After perusing the array of leaflets we had collected about what to do in Amarillo, we decided that something other than driving all day was in order, so decided to go to Palo Duro Canyon, the second largest canyon in the US. After waffles shaped like Texas for breakfast (seriously!), a brief trip to The Big Texan Steak Ranch for daylight pictures and a trip to the post office, we drove the 25 or so miles to the canyon. Arriving, we joined a small queue of cars waiting at the entrance station and when we reached the front, we were directed to park the car and to go inside to sort out camping. The group in front of us took forever to sort out, but finally it was our turn, campsite booked and paid for, we asked about Texas the Musical that we had seen advertised, but were disappointed to find that it doesn’t start until June.

Palo Duro Canyon

The views from the car were stunning, even the small amount that I could see as I concentrated on driving down the narrow and windy road down into the canyon. On the way down to the campsite we passed the riding stables and decided that we would go back later to find out more. Arriving at the campsite we pitched the tent, in the slight breeze, making sure to anchor it well so that we didn’t lose it. That done we headed back up to the riding stables to find out whether they had any free spaces on rides for that day. Although it was a little on the expensive side, it was something that we would probably not have a chance to experience again, so we booked ourselves onto the 4pm ride to give ourselves time to explore the canyon beforehand. An ice-cream sandwich for lunch later, we set out on the 15 mile driving tour of the canyon, to give ourselves an idea of what there was to see, and which hiking trails we wanted to do. The scenery was stunning, and we pulled over several times to take photos, unfortunately, it was a little hazy, which didn’t make for the best pictures. With only a short time before horse riding, we chose the Sunflower Trail, an easy 2 mile round trip, which we could easily do in the 45 minutes that we had left. The Sunflower Trail was a study in contrasts. It started with a path running between high rocks and a river, then became more desert like as it curved away from the river, with the vegetation getting less green and more shrivelled the further we got from the river. After we had passed the 1.1 mile marker, we decided that it was best to turn back since we did not want to miss our horse riding time. The return to the car was a little rushed because of this, but we made it up to the stables in plenty of time. After changing into the recommended “long pants” (jeans!) we headed in and were directed down towards the stables. We were met by a large pen, with a line of bored looking horses tied to the fence. The safety briefing seemed to take forever, with the main point being, do as you are told, stay on your horse, don’t try to go faster than a walk.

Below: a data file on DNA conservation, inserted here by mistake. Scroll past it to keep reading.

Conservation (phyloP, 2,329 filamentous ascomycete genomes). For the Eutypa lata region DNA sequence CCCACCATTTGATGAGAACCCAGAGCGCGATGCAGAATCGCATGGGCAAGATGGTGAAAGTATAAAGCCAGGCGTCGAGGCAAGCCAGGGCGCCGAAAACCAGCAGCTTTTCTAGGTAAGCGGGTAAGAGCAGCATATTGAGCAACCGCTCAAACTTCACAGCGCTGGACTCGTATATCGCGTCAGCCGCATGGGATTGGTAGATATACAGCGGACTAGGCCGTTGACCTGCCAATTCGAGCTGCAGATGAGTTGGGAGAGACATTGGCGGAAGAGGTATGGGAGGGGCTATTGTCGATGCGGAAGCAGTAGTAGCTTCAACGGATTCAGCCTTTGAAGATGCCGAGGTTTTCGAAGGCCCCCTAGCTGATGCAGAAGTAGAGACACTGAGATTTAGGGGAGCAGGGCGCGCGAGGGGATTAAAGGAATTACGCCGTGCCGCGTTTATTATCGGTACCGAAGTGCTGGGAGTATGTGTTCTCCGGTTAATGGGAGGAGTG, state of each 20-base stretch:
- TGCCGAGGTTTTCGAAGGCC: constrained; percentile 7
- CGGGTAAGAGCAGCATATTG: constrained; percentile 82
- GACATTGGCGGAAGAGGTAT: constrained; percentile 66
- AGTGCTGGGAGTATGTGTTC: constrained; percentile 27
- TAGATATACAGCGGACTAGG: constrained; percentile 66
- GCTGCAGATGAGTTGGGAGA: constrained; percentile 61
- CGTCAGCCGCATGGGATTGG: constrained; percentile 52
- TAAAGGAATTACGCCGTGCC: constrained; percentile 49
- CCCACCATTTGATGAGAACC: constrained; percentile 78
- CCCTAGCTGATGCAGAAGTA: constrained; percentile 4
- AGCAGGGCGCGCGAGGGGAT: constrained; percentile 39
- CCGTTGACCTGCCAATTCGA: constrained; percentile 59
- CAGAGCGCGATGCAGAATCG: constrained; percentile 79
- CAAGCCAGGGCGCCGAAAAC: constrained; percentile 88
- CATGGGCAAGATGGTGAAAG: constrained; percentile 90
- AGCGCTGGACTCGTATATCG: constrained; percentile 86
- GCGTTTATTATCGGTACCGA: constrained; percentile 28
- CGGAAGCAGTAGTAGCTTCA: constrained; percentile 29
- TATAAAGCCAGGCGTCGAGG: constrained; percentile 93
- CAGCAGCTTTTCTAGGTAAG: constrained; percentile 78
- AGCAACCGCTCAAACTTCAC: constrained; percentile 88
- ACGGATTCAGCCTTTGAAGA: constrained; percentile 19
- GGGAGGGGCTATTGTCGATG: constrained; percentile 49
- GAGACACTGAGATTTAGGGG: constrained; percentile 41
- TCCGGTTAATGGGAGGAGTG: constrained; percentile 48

Horse Riding

Eventually the two running the session started assigning people to horses, two tiny girls and their mother were first and then it was our turn. Liz was called over and mounted her horse, neither of us could keep a straight face when she was handed the reigns and told that she was riding Cowboy. I was next and my horse, Rascal did not have nearly such an entertaining name, but certainly lived up to his. Once everyone was ready, we followed the one of the leaders out onto the trail. This is definitely the best way to see the canyon, the route took us over a variety of terrain, and we got to see lots of amazing scenery at the same time. The horses, since they do the same route several times a day, had a specific order that they liked to be in, and knew to keep up with the horse in front, so there was really not much to do except sit back and enjoy. Rascal however, seemed to quite like the look of Charlie, the horse in front, and seemed determined to walk really really close behind him. Charlie, however was not too pleased with this and so I spent rather a lot of time trying to prevent this. The ride was very enjoyable and lasted just about the right amount of time, since I was starting to get pretty uncomfortable, the stirrups were weird and twisted my legs strangely. After dismounting and saying goodbye, we headed back to the car and the campsite for a break before going hiking again. Back at the campsite we both had something to eat, (weird meals are us at this stage, we need to go shopping!) and then read and played on the computer for a while. It became clear very quickly that we had both run out of steam and that we were going to do no more hiking tonight. However, we did drive up to the scenic overlook by the visitor centre to watch the sunset. It wasn’t too amazing, since it was behind us rather than over the canyon, but there was a very good view from the overlook anyway.

Sunset at Palo Duro Canyon

We also managed to book our accommodation for the next four nights while we were high enough to have phone signal. Back at the campsite, once it was dark there was little point being on the computer with all the bugs, and I had finished my book, so I quickly gave up and joined Lizzie in the tent to start watching a film. This lasted all of 40 minutes before we were both too tired and uncomfortable and stopped the film to go to sleep.

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